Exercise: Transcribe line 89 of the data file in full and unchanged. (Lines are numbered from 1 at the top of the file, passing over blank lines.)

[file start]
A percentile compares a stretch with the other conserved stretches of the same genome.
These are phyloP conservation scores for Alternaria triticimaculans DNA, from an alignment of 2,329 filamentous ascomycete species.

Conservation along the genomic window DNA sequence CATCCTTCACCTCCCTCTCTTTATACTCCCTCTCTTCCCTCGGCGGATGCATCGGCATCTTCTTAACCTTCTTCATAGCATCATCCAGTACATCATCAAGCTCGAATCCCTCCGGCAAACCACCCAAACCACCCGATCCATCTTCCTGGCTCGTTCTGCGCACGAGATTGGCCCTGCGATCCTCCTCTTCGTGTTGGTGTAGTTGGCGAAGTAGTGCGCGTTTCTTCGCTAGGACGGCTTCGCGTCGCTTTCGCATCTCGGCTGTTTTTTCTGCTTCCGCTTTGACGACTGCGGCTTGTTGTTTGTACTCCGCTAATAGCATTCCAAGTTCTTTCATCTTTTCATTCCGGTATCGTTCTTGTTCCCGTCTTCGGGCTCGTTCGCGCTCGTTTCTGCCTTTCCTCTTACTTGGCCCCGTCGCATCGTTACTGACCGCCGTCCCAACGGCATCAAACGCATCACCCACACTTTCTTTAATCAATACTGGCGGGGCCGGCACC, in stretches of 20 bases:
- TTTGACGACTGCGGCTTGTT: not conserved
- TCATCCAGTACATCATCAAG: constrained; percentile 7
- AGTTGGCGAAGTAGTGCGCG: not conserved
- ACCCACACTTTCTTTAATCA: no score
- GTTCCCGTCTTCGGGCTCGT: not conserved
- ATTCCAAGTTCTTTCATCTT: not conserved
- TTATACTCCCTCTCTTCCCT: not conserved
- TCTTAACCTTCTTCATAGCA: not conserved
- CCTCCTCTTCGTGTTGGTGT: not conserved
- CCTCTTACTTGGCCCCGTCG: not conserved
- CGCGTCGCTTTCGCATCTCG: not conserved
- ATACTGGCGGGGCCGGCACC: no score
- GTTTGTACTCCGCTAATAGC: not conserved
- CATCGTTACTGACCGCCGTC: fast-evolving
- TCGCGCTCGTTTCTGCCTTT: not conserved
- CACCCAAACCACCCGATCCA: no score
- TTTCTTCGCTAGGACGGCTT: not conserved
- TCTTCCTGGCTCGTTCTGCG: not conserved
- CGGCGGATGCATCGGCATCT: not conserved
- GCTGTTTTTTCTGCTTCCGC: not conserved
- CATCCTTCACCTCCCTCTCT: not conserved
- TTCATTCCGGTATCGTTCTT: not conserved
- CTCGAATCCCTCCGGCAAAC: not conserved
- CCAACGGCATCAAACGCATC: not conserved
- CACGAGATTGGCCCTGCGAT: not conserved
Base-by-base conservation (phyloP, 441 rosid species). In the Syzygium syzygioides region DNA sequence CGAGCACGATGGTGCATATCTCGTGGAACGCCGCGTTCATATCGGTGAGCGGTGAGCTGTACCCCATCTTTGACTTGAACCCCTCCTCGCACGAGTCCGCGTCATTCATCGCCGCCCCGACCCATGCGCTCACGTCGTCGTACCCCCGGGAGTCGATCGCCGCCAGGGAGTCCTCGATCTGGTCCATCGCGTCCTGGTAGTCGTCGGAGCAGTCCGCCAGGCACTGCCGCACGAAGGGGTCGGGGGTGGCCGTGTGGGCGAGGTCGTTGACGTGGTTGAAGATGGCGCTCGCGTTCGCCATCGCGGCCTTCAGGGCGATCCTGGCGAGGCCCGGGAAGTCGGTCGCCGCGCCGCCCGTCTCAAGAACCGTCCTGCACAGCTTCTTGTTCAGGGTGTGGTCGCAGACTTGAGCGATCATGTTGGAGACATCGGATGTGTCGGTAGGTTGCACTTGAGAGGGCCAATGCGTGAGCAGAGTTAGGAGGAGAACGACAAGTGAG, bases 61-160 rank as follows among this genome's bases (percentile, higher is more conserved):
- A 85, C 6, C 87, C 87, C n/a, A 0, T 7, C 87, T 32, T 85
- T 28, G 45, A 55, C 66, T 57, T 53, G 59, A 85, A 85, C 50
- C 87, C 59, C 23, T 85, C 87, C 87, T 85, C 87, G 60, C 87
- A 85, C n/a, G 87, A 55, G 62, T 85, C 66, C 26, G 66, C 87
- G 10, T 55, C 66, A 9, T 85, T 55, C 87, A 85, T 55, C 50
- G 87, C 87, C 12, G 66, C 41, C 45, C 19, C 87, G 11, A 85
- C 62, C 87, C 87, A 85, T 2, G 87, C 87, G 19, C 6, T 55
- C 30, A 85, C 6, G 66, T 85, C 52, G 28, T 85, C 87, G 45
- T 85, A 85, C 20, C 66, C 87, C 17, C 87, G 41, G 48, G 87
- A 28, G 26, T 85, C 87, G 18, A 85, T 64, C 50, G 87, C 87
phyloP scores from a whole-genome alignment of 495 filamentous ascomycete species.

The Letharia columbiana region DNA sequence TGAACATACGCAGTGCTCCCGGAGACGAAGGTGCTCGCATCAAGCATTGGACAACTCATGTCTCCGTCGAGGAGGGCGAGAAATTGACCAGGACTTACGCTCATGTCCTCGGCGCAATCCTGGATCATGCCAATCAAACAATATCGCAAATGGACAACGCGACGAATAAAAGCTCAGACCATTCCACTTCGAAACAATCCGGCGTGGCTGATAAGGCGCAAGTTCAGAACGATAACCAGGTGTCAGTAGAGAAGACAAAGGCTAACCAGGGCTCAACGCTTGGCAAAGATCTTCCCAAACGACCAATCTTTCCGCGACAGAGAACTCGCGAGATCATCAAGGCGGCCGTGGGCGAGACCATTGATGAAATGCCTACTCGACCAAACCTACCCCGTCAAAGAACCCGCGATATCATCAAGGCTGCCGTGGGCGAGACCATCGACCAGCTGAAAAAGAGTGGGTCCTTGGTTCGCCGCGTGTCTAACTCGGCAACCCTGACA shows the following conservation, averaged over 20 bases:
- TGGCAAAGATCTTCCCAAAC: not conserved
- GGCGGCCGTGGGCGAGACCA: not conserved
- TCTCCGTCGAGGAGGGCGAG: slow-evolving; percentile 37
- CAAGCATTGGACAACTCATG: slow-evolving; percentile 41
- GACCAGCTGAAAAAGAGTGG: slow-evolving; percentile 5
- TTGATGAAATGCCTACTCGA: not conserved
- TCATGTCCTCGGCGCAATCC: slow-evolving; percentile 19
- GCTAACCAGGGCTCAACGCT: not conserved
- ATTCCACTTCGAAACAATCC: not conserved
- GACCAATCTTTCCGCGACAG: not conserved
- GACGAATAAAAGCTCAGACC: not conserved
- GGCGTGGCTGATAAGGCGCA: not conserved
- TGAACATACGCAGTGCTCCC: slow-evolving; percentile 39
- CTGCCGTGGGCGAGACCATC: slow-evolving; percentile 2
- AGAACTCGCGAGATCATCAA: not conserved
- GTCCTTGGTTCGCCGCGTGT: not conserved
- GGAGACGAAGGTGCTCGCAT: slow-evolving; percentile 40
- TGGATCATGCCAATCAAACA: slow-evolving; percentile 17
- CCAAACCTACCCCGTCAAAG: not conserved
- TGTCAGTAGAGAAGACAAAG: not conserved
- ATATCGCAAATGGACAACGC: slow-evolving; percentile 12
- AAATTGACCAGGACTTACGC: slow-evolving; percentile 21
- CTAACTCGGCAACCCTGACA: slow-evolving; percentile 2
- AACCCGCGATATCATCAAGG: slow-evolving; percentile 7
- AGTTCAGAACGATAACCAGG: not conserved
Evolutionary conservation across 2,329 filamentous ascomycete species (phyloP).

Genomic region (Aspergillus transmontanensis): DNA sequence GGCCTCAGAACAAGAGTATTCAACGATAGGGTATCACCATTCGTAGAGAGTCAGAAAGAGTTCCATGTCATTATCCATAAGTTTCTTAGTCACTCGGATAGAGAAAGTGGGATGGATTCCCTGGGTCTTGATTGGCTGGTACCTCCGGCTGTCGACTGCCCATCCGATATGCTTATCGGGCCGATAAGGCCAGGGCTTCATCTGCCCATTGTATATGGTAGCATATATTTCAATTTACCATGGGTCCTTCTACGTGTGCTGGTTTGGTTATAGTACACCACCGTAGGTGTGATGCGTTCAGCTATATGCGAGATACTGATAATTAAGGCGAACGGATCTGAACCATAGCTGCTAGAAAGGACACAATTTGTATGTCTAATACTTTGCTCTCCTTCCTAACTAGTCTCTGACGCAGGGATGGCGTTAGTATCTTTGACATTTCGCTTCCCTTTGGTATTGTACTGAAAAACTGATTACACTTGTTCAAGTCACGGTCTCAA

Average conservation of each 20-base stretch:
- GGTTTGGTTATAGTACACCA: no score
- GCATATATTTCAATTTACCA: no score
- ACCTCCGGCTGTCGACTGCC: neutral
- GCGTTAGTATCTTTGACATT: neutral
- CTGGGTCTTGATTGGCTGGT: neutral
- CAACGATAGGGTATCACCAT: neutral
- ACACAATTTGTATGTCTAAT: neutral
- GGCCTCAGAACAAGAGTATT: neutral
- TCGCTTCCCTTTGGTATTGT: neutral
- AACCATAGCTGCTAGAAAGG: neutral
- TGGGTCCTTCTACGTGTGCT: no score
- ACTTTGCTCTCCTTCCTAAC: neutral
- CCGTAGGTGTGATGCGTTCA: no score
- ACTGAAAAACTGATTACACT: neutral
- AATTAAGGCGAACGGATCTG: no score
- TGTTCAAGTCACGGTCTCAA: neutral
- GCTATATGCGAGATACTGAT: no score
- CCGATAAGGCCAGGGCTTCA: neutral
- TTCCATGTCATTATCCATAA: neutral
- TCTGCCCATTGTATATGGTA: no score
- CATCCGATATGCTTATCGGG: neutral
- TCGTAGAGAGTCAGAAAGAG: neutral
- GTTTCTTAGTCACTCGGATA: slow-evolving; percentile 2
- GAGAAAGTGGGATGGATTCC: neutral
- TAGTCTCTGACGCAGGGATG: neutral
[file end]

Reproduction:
- TCTGCCCATTGTATATGGTA: no score